Jeremy casts spells in between his careers as a chemical analyst and campus manager.
What Are Transforming Lands in Magic?
Featured in the Ixalan set, a rare group of spells transforms into lands once certain conditions are met. These unique lands offer abilities beyond the standard mana-per-turn, don't take up your round's land play, and offer additional effects in their pre-transformation forms.
Many of these initial spells are colorless and don't need much mana, making great additions to both standard and commander decks, and several are legendary, highlighting their fierce powers. But which two-sided cards reign supreme? These are the ten best transforming lands in Magic: The Gathering!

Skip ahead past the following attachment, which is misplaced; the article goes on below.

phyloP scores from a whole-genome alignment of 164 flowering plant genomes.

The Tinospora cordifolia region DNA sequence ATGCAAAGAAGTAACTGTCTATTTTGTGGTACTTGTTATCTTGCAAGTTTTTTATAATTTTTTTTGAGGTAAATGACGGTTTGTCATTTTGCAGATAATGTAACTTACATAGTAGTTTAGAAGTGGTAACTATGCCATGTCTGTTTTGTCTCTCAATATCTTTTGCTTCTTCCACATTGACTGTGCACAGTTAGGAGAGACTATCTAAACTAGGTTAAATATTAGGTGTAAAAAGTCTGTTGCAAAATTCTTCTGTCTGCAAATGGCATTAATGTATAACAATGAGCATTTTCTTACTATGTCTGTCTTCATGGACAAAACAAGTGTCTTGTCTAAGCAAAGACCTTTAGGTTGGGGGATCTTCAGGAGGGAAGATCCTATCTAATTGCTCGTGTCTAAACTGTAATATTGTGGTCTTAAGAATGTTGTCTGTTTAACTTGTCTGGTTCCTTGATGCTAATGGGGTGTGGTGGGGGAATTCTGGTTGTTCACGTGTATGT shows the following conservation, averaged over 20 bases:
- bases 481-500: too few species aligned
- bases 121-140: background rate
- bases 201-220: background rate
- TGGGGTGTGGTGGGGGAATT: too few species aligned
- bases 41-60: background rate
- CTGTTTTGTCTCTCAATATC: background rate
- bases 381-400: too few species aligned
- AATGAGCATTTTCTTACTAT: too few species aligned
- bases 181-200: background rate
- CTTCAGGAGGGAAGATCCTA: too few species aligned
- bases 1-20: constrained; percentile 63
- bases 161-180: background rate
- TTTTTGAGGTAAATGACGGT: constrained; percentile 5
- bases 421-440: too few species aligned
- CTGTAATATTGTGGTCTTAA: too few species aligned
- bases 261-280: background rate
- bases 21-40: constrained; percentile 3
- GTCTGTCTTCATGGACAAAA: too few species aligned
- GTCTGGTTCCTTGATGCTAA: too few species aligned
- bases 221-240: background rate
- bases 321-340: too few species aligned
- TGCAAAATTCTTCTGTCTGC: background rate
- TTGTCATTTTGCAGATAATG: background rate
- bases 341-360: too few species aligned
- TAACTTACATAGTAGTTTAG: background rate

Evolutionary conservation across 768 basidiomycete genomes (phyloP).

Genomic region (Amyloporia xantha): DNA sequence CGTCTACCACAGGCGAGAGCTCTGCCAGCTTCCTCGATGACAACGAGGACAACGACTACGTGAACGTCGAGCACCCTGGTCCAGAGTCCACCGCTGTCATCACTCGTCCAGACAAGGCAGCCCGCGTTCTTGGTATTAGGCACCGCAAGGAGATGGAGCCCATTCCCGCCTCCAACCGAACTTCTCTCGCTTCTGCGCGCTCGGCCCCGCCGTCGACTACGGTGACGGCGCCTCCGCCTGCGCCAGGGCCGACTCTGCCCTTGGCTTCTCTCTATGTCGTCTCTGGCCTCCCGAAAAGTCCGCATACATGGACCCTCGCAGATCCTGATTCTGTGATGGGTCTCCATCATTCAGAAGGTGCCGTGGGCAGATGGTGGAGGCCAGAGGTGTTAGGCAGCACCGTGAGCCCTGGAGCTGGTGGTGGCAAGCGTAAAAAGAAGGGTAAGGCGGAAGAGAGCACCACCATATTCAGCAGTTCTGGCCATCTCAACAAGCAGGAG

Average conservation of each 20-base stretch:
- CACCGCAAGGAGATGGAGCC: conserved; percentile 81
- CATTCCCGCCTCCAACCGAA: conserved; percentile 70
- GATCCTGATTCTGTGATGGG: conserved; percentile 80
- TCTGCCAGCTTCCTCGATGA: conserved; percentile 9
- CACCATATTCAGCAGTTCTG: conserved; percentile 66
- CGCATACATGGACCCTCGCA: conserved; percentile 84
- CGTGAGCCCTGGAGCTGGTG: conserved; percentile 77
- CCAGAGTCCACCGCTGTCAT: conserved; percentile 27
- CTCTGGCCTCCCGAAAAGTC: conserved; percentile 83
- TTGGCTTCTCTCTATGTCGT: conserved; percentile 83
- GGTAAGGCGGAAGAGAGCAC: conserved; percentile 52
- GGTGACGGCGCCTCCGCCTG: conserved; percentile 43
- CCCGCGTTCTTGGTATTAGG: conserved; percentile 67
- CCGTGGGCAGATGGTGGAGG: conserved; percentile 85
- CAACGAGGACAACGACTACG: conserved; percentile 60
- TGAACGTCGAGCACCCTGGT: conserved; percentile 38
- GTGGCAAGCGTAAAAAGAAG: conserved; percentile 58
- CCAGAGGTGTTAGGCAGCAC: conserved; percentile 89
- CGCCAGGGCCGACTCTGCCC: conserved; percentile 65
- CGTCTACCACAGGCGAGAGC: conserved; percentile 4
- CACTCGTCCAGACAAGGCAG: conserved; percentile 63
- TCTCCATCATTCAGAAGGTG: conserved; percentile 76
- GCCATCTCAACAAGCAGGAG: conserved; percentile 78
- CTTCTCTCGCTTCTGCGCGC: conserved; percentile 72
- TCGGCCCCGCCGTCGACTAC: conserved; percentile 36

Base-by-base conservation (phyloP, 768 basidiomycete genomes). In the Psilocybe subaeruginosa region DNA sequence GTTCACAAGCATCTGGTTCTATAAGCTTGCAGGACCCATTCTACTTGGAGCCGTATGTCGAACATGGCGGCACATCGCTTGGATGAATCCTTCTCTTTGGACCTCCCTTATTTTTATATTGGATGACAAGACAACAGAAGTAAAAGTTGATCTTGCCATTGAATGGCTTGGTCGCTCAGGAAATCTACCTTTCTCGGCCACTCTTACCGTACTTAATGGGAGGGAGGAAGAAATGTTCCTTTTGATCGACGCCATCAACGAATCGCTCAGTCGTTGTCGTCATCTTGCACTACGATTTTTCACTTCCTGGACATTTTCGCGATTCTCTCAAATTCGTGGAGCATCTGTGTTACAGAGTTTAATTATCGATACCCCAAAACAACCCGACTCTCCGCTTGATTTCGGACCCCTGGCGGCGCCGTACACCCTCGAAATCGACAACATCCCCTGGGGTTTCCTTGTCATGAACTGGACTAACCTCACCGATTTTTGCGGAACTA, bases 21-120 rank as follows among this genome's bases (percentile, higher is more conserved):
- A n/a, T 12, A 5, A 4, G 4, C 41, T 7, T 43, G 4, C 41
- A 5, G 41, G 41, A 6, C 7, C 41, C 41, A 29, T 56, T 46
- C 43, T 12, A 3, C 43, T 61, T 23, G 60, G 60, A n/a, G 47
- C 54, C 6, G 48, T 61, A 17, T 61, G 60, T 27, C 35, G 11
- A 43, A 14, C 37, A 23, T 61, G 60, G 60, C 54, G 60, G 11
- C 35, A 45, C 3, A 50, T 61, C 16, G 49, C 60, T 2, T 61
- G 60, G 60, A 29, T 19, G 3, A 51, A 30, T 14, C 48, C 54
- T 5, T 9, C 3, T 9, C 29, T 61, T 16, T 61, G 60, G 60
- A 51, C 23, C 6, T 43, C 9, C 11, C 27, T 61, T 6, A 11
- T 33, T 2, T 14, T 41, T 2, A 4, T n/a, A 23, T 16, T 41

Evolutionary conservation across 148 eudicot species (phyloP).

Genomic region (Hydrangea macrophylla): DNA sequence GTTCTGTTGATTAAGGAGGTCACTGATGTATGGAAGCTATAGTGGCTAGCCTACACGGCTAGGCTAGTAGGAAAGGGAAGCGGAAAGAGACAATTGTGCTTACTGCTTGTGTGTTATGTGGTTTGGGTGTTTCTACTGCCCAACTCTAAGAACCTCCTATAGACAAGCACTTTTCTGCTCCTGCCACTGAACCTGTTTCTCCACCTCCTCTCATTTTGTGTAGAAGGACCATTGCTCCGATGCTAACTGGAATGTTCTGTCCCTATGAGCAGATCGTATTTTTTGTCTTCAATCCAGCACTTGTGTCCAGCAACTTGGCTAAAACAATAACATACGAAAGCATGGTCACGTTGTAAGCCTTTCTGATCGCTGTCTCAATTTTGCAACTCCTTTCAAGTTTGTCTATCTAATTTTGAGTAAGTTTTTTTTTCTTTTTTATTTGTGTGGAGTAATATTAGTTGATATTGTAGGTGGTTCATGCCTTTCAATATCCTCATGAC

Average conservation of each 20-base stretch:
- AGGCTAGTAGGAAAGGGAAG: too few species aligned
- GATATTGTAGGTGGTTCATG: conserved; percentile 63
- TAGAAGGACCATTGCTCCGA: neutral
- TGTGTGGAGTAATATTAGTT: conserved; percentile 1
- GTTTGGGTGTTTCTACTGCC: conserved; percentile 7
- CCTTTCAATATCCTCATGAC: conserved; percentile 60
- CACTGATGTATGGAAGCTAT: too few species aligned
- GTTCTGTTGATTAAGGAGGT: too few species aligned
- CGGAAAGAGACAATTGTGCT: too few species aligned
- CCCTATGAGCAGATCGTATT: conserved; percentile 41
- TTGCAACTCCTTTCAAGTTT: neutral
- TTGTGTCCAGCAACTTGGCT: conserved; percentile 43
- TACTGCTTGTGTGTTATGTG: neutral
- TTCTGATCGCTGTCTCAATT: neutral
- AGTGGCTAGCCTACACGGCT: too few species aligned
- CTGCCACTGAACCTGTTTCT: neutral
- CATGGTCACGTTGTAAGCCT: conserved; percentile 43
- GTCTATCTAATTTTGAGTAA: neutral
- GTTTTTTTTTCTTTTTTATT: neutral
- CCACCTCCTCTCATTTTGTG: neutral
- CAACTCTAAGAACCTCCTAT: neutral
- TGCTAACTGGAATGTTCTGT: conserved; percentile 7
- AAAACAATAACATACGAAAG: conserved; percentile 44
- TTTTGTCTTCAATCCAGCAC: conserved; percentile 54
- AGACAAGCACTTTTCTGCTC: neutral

10. Azor's Gateway/Sanctum of the Sun
CMC (Converted Mana Cost): 2
Gateway begins as a two-cost artifact that taps and spends a mana to draw a card, then exiles one from your hand. Your overall hand size doesn't change, but you get to keep what you need and toss what you don't. Eventually, once you exile five cards with different costs using this ability, Gateway morphs into Sanctum of the Sun, and you gain five life.
Sanctum simply taps for an amount of mana (from any single color) equal to your life total! Unless you're on your last legs, that's an insane amount of resources on top of a solid hand manipulator; combo with white's life-gaining spells to ensure you'll attain heaps of mana.
9. Dowsing Dagger/Lost Vale